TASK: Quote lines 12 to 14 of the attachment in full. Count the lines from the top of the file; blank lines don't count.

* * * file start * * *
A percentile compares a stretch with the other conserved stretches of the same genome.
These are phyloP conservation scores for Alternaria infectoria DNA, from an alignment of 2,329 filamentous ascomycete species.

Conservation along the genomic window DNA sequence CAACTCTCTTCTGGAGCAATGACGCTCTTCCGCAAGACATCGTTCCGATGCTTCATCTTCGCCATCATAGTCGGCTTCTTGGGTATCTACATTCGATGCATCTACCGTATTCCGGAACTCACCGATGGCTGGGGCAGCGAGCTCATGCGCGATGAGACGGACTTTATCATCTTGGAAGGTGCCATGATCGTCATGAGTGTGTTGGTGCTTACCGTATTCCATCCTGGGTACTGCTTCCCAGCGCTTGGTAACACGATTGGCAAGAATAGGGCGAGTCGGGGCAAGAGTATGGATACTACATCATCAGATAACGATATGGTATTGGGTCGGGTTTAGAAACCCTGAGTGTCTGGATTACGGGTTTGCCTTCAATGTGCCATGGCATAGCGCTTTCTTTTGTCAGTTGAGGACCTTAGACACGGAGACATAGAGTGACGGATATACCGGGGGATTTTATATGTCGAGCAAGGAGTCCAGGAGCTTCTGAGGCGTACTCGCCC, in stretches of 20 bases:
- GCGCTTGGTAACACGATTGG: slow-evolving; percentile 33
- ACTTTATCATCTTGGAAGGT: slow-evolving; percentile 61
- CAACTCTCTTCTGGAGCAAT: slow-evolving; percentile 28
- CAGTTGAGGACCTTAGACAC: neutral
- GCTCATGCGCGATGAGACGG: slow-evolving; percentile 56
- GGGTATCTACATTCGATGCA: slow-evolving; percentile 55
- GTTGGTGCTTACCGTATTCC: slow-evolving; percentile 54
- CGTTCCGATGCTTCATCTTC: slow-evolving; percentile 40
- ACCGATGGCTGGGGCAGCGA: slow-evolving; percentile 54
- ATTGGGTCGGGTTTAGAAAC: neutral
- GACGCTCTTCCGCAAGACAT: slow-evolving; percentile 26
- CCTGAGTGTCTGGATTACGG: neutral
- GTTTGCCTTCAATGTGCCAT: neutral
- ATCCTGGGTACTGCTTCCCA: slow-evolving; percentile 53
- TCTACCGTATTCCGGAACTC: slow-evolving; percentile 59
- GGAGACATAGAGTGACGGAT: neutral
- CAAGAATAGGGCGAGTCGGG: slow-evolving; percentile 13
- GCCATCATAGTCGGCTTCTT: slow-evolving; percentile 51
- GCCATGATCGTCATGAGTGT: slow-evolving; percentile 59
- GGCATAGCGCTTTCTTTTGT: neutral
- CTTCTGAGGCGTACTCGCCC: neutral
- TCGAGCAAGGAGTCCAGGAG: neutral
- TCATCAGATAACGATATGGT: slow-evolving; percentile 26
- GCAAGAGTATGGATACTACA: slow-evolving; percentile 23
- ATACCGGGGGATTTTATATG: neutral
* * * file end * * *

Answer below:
- ACCGATGGCTGGGGCAGCGA: slow-evolving; percentile 54
- ATTGGGTCGGGTTTAGAAAC: neutral
- GACGCTCTTCCGCAAGACAT: slow-evolving; percentile 26